A man was arrested at Trump's DC hotel after police found an assault rifle and handgun in his car

FILE PHOTO - Flags fly above the entrance to the new Trump International Hotel on its opening day in Washington, DC, U.S. on September 12, 2016. REUTERS/Kevin Lamarque/File Photo

A Pennsylvania man was arrested at President Donald Trump’s Washington hotel early on Wednesday after police found an assault rifle, a handgun and 90 rounds of ammunition in his car, authorities said.

Brian Moles, 43, of Edinboro, was taken into custody inside the Trump International Hotel a few blocks from the White House, the Metropolitan Police Department said in a charging document.

The Washington Post quoted police spokesman Dustin Sternbeck as saying that police had gotten a tip from an out-of-state law enforcement agency that said Moles “had made threatening remarks.” Sternbeck would not characterize the comments, the Post said.

The Secret Service issued a statement Wednesday morning saying they had received a tip about Moles from a “concerned citizen” as well as hotel staff. Officers reportedly found a “semi-automatic assault-style rifle and a handgun in the individual’s vehicle.”

Police had been told Moles had a Glock 23 pistol and a Carbon 15 Bushmaster rifle, the incident report said. Officers saw one of the guns in his car and found a second firearm in the glove compartment.

Moles also had 30 rounds of 7.62mm ammunition and 60 .223-caliber rounds, the report said. He was charged with carrying a pistol without a license and possessing unregistered ammunition, the document said.

Police spokeswoman Karimah Bilal had no information about an attorney for Moles.

Trump’s hotel on Pennsylvania Avenue, housed in a landmark former post office, has become a focal point for protests against the Republican president since he took office in January.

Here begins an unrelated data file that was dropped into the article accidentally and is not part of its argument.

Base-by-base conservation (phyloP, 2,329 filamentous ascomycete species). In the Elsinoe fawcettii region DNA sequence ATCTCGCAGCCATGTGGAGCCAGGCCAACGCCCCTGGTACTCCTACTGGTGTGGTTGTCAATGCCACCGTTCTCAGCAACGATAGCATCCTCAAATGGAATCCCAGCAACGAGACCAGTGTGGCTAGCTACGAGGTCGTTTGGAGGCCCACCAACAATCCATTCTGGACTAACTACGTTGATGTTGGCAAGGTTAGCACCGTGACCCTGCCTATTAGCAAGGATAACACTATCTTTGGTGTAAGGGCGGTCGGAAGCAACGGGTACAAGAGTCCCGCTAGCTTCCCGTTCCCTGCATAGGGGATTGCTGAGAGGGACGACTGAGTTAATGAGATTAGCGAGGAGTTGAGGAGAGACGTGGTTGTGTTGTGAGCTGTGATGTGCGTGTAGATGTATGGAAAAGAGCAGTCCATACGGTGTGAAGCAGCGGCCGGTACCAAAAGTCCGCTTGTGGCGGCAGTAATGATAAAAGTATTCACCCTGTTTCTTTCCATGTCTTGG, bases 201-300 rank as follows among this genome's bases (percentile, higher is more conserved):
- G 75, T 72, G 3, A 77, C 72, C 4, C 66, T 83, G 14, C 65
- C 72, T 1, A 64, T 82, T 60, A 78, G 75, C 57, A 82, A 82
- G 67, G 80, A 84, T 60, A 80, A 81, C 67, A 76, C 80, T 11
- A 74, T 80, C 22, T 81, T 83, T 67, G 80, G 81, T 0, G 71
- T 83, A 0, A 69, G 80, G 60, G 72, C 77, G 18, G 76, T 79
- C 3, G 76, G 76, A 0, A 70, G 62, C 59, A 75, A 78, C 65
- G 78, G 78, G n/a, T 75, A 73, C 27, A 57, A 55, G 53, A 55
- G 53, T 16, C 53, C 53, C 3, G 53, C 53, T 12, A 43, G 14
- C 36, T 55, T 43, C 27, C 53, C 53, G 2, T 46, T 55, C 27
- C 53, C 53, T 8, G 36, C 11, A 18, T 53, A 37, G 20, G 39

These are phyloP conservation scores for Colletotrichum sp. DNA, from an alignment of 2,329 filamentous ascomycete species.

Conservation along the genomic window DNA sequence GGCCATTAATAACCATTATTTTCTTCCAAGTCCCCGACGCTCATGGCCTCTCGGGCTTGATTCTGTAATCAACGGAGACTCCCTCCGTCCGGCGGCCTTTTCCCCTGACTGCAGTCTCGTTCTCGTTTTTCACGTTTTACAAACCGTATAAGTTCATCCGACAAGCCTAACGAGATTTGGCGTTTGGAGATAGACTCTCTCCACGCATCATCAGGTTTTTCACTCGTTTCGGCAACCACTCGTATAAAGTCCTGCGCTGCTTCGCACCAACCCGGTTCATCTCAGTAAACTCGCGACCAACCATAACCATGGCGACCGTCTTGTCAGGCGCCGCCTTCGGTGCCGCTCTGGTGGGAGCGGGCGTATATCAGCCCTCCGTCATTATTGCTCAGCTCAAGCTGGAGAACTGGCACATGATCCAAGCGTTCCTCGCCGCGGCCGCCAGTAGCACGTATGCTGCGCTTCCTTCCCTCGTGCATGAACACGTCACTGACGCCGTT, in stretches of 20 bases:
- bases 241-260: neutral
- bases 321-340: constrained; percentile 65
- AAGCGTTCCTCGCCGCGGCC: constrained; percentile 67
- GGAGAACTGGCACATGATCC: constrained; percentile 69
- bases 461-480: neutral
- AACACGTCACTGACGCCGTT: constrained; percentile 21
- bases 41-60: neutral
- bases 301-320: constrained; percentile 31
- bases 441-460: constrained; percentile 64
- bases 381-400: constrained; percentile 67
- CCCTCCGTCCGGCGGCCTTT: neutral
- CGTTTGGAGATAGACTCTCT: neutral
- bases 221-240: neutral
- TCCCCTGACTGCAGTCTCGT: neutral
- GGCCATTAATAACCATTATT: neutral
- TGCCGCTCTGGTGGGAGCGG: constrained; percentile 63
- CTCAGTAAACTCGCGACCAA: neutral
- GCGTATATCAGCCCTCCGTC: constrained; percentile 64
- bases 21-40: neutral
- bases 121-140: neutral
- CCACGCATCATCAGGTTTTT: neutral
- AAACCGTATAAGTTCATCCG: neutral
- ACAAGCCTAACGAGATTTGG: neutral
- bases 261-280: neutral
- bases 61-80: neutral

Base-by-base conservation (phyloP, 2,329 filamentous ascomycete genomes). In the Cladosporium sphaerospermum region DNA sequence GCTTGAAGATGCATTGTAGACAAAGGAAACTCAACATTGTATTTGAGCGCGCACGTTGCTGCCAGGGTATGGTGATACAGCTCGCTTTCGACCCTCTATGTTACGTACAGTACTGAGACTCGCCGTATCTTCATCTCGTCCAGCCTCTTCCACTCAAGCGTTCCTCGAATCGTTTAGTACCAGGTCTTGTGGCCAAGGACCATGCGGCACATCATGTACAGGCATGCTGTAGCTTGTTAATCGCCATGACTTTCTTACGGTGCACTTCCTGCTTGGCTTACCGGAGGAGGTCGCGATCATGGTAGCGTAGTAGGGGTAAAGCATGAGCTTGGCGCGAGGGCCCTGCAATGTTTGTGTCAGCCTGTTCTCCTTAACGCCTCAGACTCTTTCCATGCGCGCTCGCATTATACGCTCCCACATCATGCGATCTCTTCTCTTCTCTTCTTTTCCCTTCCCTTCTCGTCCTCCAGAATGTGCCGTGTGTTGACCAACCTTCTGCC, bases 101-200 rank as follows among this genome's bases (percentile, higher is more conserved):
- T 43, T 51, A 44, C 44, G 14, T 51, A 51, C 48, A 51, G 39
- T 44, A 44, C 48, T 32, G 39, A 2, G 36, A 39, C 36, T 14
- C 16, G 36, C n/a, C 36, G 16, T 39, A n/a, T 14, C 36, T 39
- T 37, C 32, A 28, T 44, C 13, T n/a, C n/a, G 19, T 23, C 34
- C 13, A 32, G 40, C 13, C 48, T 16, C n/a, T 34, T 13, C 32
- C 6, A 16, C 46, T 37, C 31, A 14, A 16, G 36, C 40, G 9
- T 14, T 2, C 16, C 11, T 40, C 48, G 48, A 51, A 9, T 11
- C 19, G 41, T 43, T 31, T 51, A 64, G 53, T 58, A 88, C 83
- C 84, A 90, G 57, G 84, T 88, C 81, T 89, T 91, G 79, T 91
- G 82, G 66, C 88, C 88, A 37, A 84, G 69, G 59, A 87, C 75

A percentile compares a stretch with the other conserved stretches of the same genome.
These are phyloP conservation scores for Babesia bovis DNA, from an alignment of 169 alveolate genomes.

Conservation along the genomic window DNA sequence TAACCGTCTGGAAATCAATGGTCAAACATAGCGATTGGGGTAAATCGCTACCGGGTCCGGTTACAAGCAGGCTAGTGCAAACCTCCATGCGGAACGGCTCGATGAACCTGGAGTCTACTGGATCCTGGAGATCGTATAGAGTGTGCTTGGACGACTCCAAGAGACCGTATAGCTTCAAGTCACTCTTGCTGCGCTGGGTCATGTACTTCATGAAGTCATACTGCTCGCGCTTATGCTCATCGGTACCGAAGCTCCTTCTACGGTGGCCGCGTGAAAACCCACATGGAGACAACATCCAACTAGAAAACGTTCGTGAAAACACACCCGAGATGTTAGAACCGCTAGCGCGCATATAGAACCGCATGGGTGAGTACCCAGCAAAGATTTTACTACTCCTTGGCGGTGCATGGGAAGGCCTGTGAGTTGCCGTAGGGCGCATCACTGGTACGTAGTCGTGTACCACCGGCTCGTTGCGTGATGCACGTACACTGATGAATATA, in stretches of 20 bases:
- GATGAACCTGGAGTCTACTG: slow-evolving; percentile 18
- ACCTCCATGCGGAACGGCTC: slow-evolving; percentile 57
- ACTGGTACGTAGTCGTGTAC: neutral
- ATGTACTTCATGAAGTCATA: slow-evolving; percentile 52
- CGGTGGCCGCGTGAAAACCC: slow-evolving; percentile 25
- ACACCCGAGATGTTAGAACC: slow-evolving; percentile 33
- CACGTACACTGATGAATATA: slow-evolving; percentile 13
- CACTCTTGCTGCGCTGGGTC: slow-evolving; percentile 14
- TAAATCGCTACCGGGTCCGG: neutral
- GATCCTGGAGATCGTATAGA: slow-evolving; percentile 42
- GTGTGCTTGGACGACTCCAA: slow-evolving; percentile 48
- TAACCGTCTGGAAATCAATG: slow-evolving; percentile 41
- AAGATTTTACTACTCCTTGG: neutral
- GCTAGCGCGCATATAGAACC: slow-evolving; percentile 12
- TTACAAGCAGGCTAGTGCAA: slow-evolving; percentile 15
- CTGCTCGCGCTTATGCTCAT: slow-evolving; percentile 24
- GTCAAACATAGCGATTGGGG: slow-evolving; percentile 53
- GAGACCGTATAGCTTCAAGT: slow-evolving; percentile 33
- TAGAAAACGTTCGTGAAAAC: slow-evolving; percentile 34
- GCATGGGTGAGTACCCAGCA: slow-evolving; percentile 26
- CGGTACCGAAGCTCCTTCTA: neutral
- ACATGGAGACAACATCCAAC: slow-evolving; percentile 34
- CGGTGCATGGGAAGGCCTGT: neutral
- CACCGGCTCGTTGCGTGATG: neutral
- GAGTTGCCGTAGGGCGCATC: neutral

Edinboro Police Chief Jeff Craft said by telephone that Moles had no criminal record in the western Pennsylvania town and was not known to police.

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The Big Bang Theory and its Sheldon spinoff, Criminal Minds and more get CBS premiere dates – DigitalSpy.com

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The Big Bang Theory fans left aghast as season 10 finale leaves one big question unanswered

Season finales are all wrapped up for most shows by now, so there’s no point wasting any time in planning your calendar for when they’re all back again.

CBS has kindly released the primetime schedule for the 2017-18 TV season, including when the new Big Bang Theory spinoff Young Sheldon is coming.

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60 Minutes kicks it all off on Sunday, September 24 at 7.30pm.

On Monday, September 25 at 8pm, we’ll get to see the aftermath of the big cliffhanger with Sheldon and Amy on The Big Bang Theory and following that, there’ll be a Young Sheldon preview.

Kevin Can Wait will debut season two at 9pm, the series premiere of Me, Myself and I will follow at 9.30pm, before Scorpion season four kicks off at 10pm.

Tuesday, September 26 will have NCIS at 8pm, season two of Bull will premiere at 9pm and NCIS: New Orleans season 4 follows at 10pm.

Shemar Moore as Derek Morgan in Criminal Minds

Another busy night of telly will be happening on Wednesday September 27 with Survivor at 8pm, the series premiere of Seal Team at 9pm and the 13th season of Criminal Minds rounding the evening off at 10pm.

Friday, September 29 will see season two of MacGyver at 8pm, season eight of Hawaii Five-O at 9pm and Blue Bloods season eight at 10pm.

48 hours‘ season 30 will air at 10pm on September 30.

The series premiere of Wisdom of the Crowd will arrive on Sunday, October 1 at 8.30pm and the ninth season of NCIS: Los Angeles will follow at 9.30pm.

Monday, October 2 at 8.30pm will see the season premiere of 9JKL and Sunday, October 8 will be airing the fourth season of Madam Secretary at 10pm.

The Big Bang Theory fans left aghast as season 10 finale leaves one big question unanswered